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Do You Cry for Others?

(The following is the March 29 devotional from my Next Step Devotions book. Before reading it, I suggest you read Luke 19 and pay close attention to verses 41-44.)


Scripture mentions three times Jesus wept. In John 11:35, he wept amid the grieving of family and loved ones for his deceased friend, Lazarus. The agony Jesus faced in the Garden of Gethsemane led him to offer “prayers and appeals with loud cries and tears” (Heb. 5:7). As Jesus approached Jerusalem in Luke 19, he was filled with compassion and wept for its people. He knew the difficult times ahead for them, which brought him to tears.


We cry in response to many circumstances. We may do so when hurt physically or emotionally, when troubles disrupt our lives and dash our hopes, and when loved ones pass from this life to the next. Tears may even flow because of touching stories, acts of kindness, and advertising that tugs at our hearts.


Crying is part of being the emotional creatures God designed us to be. It is not a sign of weakness – nothing to hide from others or feel shame concerning. We differ in what may bring us to tears and how often, but that is also a testimony to God’s creativity in how uniquely he made us.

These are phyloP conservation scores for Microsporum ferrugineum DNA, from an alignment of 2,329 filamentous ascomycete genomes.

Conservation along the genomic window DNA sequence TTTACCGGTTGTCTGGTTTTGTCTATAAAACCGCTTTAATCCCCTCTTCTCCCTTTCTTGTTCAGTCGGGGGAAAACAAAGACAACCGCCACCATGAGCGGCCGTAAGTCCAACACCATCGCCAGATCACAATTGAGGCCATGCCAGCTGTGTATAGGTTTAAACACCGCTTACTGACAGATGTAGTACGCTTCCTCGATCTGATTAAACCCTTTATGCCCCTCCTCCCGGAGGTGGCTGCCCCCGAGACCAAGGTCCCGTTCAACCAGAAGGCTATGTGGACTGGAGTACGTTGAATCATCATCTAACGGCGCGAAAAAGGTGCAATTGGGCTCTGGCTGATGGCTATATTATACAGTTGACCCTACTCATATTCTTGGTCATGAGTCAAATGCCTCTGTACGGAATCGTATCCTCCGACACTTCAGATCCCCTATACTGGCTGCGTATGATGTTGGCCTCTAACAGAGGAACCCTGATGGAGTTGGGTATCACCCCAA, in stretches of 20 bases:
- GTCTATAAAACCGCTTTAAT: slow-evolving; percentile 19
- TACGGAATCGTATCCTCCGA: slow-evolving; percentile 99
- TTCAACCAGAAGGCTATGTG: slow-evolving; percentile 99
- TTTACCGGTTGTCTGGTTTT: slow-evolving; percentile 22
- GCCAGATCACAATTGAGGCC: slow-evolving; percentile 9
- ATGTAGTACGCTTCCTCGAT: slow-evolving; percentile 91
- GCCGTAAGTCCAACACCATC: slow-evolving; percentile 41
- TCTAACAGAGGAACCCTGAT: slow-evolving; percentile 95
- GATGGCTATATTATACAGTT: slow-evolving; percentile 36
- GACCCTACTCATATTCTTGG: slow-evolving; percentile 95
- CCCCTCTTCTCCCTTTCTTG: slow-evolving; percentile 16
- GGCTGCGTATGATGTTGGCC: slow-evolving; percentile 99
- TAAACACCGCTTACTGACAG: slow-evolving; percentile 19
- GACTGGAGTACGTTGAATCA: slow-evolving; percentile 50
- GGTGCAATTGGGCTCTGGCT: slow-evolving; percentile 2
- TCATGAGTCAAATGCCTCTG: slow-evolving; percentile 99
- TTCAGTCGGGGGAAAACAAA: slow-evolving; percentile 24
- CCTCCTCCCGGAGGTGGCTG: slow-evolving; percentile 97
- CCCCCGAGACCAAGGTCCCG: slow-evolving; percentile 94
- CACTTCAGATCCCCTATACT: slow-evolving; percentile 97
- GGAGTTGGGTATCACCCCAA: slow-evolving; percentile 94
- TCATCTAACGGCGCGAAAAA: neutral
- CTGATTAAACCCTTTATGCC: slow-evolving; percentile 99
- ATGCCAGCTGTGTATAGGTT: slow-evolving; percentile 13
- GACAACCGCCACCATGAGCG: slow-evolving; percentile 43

Unlike us, Jesus’ crying was primarily for others rather than himself. The pain of human death and sorrow in the Lazarus story perhaps brought tears because Jesus ached at sin’s consequences in our fallen world. As he entered Jerusalem days before his crucifixion, he mourned more for the coming woes of its citizens than for his imminent agony on the cross. What wondrous love Jesus showed.


It is not wrong to cry for ourselves or about matters impacting our lives, but do we shed tears for others as our compassionate Savior did?


Next Step:

Ask God for such a deep love for others that you more readily weep for them than yourself. Pray earnestly for someone lost or in need. Pray regularly as long as the need exists. Can you help meet the need?

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